by Andrew Crumey
Review of Einstein's Greatest Mistake, by David Bodanis. Literary Review, October 2016.
It took me a while to figure out what this book was about. Einstein famously said (or is said to have said) that his biggest mistake was the inclusion in general relativity of a "cosmological constant" that he came to regard as spurious. But he also made other great mistakes, arguably greater, such as declaring that God doesn't play dice when quantum mechanics suggested the contrary. The subtitle of this book, "The life of a flawed genius", meanwhile suggests a biography highlighting Einstein's less than saintly behaviour in regard to those closest to him, particularly the two wives he cheated on. In fact Bodanis touches on all of these, with a breeziness that will please anyone not too concerned with scientific detail, psychological insight or historical accuracy.
Einstein, we are told, had a "Victorian childhood", when the scientific universe consisted of "two great realms", energy and matter, that he would come to unify. Bismarck would have had something to say about the first assertion, while the second is a less obvious abuse of language. What Einstein showed with his famous equation, E=mc2 , is the equivalence of energy and mass. Confusing matter and mass, as Bodanis does repeatedly, is like mixing potatoes with kilograms.
Einstein's early years are summarised in a few pages that soon quell any suspicion this book might be called a biography. The immediate destination is 1905, the annus mirabilis when Einstein not only published his first papers on relativity theory, but also showed that light could be considered as being made of particles (later called photons), and that the existence of atoms could be proved by the dance of pollen grains sprinkled on water. What we are offered is a heavily cut-down version with a level of simplification suggestive of a Hollywood screenplay. Scientists are of two types: visionary revolutionaries (Einstein) or obstructive old fools (his teachers and university professors). Einstein's single significant breakthrough in 1905 is E=mc2 , the rest is incidental background. The equation itself is portrayed as a "tunnel" between the "domed cities" of matter and energy.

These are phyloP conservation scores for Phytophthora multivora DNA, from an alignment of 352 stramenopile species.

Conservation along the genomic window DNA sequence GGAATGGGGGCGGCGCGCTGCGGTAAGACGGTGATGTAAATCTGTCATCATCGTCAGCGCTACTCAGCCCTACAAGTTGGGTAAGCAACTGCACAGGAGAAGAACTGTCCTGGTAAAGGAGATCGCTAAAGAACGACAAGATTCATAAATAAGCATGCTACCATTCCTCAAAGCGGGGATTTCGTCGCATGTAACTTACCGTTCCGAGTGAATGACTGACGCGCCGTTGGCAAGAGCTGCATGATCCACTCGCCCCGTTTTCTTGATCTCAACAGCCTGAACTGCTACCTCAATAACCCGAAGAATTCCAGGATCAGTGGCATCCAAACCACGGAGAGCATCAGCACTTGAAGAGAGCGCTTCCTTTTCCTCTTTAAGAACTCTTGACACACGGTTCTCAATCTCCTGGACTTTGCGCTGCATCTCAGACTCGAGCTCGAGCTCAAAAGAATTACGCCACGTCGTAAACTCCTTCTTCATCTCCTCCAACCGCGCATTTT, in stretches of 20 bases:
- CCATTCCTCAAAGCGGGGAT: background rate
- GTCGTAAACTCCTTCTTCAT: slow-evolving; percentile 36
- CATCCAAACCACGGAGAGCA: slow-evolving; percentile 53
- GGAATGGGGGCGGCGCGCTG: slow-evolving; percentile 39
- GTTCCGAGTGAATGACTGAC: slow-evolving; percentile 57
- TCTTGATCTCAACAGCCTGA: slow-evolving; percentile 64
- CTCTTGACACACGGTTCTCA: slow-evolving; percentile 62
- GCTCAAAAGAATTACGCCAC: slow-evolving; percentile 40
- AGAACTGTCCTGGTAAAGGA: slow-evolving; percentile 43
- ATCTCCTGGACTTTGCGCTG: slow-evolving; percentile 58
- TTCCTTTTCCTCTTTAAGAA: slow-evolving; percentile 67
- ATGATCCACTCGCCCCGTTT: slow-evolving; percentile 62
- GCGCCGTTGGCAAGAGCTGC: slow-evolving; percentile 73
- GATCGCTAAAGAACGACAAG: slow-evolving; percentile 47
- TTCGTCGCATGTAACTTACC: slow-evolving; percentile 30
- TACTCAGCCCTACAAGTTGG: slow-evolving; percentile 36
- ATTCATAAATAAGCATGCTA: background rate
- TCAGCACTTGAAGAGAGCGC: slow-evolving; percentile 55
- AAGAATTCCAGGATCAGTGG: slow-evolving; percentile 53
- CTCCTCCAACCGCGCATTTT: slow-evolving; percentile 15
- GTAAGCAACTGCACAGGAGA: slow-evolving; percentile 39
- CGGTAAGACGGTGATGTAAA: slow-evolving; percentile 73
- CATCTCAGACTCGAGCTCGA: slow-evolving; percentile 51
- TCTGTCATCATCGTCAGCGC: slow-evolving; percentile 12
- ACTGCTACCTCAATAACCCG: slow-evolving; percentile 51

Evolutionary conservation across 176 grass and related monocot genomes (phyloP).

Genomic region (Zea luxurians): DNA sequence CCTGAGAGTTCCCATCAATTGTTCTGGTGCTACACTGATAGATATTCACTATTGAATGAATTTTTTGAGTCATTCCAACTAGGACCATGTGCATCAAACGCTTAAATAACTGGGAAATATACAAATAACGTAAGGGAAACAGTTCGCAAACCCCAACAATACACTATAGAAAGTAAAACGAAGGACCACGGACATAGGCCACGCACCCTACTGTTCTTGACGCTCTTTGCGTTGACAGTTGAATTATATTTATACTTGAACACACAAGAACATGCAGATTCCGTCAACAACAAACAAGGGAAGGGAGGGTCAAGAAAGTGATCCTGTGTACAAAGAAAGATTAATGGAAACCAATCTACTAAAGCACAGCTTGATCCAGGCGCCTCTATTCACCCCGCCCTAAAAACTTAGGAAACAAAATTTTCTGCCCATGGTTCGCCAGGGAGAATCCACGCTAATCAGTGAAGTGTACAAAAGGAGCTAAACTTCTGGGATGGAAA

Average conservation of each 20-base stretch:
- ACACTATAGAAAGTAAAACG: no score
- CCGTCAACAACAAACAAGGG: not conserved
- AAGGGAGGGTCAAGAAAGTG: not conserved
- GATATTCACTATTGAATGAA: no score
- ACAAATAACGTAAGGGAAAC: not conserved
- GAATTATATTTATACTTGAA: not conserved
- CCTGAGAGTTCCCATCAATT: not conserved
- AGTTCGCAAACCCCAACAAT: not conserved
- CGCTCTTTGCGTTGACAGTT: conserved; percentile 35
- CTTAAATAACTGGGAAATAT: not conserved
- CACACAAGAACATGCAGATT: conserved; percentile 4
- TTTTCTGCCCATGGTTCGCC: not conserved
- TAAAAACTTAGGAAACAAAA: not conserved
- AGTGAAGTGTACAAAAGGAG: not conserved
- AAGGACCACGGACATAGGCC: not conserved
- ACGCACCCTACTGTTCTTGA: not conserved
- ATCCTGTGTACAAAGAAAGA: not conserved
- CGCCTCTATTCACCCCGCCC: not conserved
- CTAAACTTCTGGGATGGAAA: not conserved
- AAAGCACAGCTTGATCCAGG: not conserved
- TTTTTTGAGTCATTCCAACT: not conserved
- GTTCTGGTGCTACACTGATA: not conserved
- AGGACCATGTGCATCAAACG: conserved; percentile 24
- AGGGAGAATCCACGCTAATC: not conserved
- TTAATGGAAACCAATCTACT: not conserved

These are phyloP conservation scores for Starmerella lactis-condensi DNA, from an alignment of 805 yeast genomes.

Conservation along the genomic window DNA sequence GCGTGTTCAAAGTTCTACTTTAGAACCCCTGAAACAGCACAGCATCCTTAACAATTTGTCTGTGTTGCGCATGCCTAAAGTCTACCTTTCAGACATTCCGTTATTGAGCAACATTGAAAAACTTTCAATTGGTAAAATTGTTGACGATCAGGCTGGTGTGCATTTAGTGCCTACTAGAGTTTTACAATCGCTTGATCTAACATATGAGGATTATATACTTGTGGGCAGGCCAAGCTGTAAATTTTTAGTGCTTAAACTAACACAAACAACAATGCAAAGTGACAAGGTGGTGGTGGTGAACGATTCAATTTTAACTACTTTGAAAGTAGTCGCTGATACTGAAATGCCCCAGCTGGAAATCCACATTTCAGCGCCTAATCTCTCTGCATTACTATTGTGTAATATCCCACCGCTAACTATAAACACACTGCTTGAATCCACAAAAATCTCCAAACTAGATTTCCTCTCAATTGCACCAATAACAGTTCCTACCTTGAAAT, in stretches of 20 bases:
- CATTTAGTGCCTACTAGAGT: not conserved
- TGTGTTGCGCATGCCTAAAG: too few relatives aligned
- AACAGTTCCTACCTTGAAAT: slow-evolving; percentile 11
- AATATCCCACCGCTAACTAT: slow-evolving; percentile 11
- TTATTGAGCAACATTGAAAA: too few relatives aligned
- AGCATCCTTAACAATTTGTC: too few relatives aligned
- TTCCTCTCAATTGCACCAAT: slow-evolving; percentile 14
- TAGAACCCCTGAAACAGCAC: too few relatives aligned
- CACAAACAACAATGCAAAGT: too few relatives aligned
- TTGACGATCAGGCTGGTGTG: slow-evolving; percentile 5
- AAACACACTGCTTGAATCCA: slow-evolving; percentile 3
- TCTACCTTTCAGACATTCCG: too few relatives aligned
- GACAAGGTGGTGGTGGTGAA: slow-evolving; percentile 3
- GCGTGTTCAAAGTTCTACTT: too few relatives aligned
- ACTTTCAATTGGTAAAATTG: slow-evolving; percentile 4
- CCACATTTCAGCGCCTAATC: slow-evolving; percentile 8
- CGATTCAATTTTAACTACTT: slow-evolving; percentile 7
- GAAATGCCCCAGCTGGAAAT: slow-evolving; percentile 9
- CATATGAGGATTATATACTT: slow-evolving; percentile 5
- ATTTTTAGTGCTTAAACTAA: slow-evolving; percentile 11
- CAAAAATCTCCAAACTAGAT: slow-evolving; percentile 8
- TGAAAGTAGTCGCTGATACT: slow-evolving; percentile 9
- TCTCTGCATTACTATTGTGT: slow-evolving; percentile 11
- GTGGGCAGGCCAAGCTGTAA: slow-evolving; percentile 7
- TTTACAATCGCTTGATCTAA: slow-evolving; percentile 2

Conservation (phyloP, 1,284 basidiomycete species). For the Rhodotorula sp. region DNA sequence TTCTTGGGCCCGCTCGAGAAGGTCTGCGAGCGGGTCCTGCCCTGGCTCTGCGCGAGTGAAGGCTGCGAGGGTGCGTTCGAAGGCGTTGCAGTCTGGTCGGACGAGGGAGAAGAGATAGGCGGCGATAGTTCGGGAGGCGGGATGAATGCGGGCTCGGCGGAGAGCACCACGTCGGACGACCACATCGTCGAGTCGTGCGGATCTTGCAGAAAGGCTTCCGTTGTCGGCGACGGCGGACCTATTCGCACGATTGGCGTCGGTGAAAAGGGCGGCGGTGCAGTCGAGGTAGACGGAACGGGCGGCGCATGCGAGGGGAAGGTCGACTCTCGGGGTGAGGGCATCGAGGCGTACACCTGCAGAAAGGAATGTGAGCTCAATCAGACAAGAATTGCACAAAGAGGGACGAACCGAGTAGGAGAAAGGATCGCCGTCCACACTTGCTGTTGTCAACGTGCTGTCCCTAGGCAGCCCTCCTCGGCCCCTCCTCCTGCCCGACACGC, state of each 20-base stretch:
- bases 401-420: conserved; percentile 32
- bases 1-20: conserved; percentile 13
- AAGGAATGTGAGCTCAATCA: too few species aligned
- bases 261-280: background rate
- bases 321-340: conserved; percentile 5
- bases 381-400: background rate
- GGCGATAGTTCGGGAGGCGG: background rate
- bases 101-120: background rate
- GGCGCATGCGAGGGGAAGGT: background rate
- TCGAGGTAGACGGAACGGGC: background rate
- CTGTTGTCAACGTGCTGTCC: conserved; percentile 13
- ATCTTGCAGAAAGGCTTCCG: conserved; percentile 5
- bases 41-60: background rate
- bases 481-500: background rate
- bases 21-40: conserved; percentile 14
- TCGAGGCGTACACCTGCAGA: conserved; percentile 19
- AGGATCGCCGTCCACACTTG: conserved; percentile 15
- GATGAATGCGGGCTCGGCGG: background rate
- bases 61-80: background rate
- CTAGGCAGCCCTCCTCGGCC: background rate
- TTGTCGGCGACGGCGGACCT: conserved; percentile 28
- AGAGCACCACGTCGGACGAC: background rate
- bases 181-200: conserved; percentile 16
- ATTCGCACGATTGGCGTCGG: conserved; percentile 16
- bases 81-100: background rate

We get rather more on Mileva, Einstein's fellow-student who fell pregnant by him. Their daughter Lieserl was given up for adoption - her existence only came to public notice after Einstein's death, and it's not known what became of her. After marrying in 1903 the couple had two sons, but the relationship cooled and Einstein struck up with a distant relative, Elsa, who became his wife in 1919. In the same year Einstein became world famous after measurements during a solar eclipse showed the gravitational bending of starlight in accordance with his general theory of relativity. Bodanis' abbreviation for that theory, fair enough given its complexity, is G=T . Really it stands for ten equations, with G expressing the geometry of four-dimensional spacetime, and T encoding the sources of gravitation, which Einstein showed included pressure as well as mass/energy. Bodanis explains it with the analogy of objects moving on a bendy surface, familiar to anyone who's ever watched a Brian Cox documentary or rolled a ping-pong ball into a "black hole" in a science museum.